According to the International Food Policy Research Institute (IFPRI), prices for nitrogen, phosphorus and potassium (NPK) were up 125 percent in January compared to the previous year and rose another 17 percent from January to March.
The European ban on Russian natural gas, which is critical in manufacturing some of the fertilizers, could also worsen the situation. Svein Tore Holsether, the CEO of fertilizer maker Yara International, said the situation is dire.
This will translate into higher food prices for developing countries, but it could also cause desperations for vulnerable countries like Nicaragua and Ecuador.
Theo de Jager, the president of the World Farmers' Organization, said many fields are not being planted, so it is not certain if it's possible to avoid a food crisis.
Dr. Manish Raizada, a professor in the Department of Plant Agriculture at the University of Guelph's Ontario Agricultural College, said farmers are buying fertilizer now to gain temporary subsidies. These subsidies will allow the poorest farmers to afford applying fertilizer at the beginning of the growing season.
He also noted that as fertilizer prices increase, farmers produce less, which can affect not only the supply of food, but their livelihoods as well. For Canadian and American corn farmers, the average profit margin is at one cent per cob, and an increase in farming inputs reduces their margin further.
Brazil, which is the biggest soybean producer in the world, saw a 20 percent cut in potash, which could cause a 14 percent drop in yields.
A coffee cooperative representing 1,200 small producers in Costa Rica, sees its output falling as much as 15 percent by 2023 if the farmers miss even one-third of the normal fertilizer application.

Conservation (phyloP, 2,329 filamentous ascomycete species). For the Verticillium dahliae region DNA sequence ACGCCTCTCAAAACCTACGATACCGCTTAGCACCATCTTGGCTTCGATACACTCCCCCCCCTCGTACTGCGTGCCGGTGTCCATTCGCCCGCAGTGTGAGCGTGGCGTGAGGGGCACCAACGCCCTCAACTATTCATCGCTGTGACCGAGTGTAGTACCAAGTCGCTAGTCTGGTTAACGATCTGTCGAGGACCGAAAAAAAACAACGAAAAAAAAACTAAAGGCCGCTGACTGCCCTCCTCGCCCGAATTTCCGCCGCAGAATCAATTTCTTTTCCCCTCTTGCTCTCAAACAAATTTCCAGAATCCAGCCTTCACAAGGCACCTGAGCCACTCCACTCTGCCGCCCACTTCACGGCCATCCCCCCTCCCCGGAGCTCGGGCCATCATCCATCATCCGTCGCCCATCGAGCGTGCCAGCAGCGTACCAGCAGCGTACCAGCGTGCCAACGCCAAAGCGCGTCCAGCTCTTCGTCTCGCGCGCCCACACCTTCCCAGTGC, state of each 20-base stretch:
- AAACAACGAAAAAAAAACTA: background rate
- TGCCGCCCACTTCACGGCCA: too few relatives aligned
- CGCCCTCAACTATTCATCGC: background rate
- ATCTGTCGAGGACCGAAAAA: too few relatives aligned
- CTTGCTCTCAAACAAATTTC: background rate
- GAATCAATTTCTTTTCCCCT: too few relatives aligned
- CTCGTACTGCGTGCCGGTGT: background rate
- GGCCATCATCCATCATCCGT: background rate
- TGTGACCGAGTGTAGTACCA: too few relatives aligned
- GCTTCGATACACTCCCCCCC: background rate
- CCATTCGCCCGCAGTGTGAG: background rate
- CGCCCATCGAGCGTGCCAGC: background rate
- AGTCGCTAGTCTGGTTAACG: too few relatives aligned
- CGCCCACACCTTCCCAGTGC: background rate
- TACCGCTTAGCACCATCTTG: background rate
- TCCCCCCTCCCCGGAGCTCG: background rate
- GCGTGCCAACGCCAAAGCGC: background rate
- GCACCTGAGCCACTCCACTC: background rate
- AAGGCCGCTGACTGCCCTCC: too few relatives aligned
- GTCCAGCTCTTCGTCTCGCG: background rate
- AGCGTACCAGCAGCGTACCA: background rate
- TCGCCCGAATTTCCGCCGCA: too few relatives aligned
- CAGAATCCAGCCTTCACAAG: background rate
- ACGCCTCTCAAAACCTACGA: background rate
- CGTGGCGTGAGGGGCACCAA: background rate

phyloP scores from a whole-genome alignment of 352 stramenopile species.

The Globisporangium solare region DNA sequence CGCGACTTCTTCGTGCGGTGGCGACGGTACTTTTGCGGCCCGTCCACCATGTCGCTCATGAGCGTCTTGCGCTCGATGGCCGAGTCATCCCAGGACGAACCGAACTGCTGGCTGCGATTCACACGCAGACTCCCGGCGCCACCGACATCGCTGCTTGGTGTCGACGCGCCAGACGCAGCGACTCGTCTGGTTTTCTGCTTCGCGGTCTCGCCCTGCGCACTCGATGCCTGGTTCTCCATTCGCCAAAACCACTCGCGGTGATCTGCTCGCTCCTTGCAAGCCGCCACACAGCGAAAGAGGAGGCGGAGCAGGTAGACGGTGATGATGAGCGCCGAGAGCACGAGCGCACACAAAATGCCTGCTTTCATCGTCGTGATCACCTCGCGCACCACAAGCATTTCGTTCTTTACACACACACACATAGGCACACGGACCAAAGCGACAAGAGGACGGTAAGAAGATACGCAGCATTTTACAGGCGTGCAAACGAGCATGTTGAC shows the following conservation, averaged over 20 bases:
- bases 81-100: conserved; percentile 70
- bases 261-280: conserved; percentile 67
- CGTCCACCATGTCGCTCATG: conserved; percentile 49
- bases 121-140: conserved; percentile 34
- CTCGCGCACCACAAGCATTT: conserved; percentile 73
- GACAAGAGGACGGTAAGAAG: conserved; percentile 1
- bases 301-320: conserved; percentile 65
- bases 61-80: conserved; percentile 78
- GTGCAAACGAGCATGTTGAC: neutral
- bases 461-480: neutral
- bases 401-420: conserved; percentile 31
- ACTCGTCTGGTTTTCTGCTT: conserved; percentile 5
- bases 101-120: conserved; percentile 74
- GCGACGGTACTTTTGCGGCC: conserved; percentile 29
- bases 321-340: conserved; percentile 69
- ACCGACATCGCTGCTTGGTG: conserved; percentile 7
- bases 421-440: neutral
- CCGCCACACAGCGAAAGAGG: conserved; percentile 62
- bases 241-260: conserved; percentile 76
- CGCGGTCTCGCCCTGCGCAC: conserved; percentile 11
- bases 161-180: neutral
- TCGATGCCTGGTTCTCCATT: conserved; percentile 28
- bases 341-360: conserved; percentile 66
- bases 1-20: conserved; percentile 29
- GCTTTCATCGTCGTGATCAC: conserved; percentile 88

In West Africa, falling fertilizer use will lessen this year's rice and corn harvest by a third. While farmers will grow enough to feed themselves, they may not be able to feed the cities. Adding the increased hunger across West Africa on top of their other existing risks could spell danger for many governments in the region.
For people who don't work in agriculture, the global shortage of fertilizer will seem like a distant problem, but this will not be the case. In its least disruptive scenario, soaring prices for synthetic nutrients will result in lower crop yields and higher grocery store prices, affecting everything from milk to beef to packaged goods.
Prices for heavily traded raw materials started rising in 2021 due to a myriad of factors, including Hurricane Ida in the U.S., the upsurge in demand after the pandemic, supply chain issues and even rising natural gas prices before the Russia-Ukraine war happened. (Related: Americans face brutally cold, bitterly expensive winter as natural gas prices continue to rise.)
Production of nitrogen, which is the most common nutrient applied as fertilizer for crops such as corn, rice and wheat, requires high heat from the burning of natural gas and oil. When oil and gas prices increase, nitrogen fertilizer prices increase as well.
Russia, which is the fourth-largest producer of nitrogen fertilizer may have negatively affected the supply because of its invasion of Ukraine and the Western sanctions that followed. The cost of transportation for the fertilizers also became a contributing factor to the further increase in prices.
Ukraine, on the other hand, is one of the world's largest wheat producers and exporters. Because only a fraction of global wheat is exported, according to Raizada, this means that any disruptions can have a dramatic effect on its commodity prices.
This is why it is critical in the coming months for governments around the world to subsidize the price of fertilizers. Raizada said temporary subsidies on nitrogen fertilizers are necessary to ensure income for farmer households and global food security.
Follow FertilizerWatch.com for more news about the lack of affordable fertilizer and how this can affect global food supplies.
Watch the video below to know more about increases in food prices and the looming food shortages.
This video is from the Mike Martins channel on Brighteon.com.